Southern California mountains see season’s first snow, with another storm forecast for next week
A man walks his dog on Mount Whitney ski resort on Tuesday, Jan. 7, 2013, in Colorado Springs, Colo. The high altitude of the San Luis Valley in southern California’s San Bernardino Mountains, where the Sierra Nevada and Eastern Plains meet, has been forecast to receive as much as 28 inches of snow. (Gerald Herbert/AP Photo)
The snow could add another foot of powdery white to the San Luis Obispo area, where at least two inches of snow are expected to fall before it melts away next week.
San Luis Obispo County plans to open its snow-board parks Saturday morning, and the city of Paso Robles is planning a 1-hour snowmobiling event Saturday night.
In L.A., Mayor Antonio Villaraigosa said the city’s snow-coverage plan would go into effect Wednesday for all 1,700 residential streets in the city, even though many are blocked by fallen trees and power lines.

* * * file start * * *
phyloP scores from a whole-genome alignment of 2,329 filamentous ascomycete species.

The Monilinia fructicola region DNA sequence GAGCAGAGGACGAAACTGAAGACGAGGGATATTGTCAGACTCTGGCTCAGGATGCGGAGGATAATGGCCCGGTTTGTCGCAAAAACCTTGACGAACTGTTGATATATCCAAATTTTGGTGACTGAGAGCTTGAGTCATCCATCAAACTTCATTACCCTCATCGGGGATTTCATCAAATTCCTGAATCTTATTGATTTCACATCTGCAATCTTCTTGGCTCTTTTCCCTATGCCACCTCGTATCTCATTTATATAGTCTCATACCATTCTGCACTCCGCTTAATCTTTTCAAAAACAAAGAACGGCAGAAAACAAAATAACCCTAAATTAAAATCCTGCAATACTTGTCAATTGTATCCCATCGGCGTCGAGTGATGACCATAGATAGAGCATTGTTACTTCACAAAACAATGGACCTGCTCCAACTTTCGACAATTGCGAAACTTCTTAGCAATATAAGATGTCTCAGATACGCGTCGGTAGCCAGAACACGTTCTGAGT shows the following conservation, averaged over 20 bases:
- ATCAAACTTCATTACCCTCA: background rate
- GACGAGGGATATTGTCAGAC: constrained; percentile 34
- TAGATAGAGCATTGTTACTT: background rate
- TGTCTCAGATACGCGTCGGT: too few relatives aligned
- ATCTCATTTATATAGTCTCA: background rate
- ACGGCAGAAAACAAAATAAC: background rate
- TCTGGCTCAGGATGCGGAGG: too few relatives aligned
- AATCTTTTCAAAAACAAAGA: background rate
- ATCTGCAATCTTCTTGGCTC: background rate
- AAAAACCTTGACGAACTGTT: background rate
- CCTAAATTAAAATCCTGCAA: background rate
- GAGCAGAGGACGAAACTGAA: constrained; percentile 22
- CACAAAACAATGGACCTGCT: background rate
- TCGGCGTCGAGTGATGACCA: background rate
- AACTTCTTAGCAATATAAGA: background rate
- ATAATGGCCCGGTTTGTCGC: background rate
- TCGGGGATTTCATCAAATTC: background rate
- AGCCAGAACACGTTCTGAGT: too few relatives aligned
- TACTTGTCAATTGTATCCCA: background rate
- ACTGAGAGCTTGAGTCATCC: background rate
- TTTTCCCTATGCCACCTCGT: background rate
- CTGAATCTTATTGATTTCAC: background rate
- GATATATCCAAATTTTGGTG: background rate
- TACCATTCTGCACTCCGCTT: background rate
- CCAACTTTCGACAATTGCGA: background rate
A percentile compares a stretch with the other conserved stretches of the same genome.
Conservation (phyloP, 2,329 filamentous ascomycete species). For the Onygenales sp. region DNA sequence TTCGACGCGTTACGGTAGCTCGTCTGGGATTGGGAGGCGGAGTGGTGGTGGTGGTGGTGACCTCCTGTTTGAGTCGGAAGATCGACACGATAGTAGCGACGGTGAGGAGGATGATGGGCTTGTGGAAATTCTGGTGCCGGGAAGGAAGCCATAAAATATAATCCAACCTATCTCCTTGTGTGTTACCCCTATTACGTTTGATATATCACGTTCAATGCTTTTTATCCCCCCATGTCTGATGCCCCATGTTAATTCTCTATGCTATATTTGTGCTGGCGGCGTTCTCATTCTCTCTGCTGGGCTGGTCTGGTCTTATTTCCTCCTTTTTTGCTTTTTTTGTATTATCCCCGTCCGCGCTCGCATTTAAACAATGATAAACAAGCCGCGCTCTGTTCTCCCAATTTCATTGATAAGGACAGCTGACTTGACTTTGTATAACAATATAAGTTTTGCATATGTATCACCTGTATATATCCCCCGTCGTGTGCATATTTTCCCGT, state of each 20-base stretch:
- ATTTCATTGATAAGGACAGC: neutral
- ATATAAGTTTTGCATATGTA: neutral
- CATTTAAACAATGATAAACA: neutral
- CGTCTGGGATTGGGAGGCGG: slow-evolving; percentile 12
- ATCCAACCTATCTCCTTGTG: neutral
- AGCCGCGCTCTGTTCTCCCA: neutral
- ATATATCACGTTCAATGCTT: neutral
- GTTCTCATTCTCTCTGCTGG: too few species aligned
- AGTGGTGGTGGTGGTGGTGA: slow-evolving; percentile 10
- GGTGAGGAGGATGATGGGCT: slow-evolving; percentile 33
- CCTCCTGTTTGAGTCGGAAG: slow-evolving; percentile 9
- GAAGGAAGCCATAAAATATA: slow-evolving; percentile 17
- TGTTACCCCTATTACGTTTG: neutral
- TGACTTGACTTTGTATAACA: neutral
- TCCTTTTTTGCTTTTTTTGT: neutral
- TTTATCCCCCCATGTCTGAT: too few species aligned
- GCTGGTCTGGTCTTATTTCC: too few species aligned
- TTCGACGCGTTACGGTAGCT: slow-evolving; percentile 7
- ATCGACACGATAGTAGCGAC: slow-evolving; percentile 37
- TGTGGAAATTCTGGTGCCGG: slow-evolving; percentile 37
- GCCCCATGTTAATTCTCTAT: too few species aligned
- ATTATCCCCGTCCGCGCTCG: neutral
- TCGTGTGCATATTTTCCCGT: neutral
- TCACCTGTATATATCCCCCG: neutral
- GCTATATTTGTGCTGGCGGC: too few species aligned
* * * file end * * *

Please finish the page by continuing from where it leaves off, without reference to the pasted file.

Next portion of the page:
The snow may be light this year on the western slopes of the San Bernardino Mountains, which reach an altitude of 4,000 feet and are among the world’s few mountains where the snow never stops falling.
The mountains are also unusually wet.
Ski Apache, a two-year-old resort in the mountains, had already received 10 inches of snow as of Tuesday, and organizers expect more. On Sunday, two inches of snow were dumped on a parking lot next to the resort.
In the foothill communities of the Sierra Nevada, the winter storms have been a welcome reminder that more than 50 inches of rain fell in the city of Palm Springs last month, causing more than $2 billion in damage.
The heavy rains, which began Jan. 20, prompted some 600,000 Californians to sign up for a relief fund to help victims of the floods and mudslides. Thousands also were forced to evacuate to save their homes.
The latest water in the mountains this year was a combination of rain and snowmelt that had been trapped in the mountains the past few days.
Mammoth Snowmass, a three-year-old mountain in the San Francisco Peaks, has seen its snowpack increase by about 60 percent from this time last year to 11 inches so far this year.
“It’s a beautiful, beautiful mountain,” said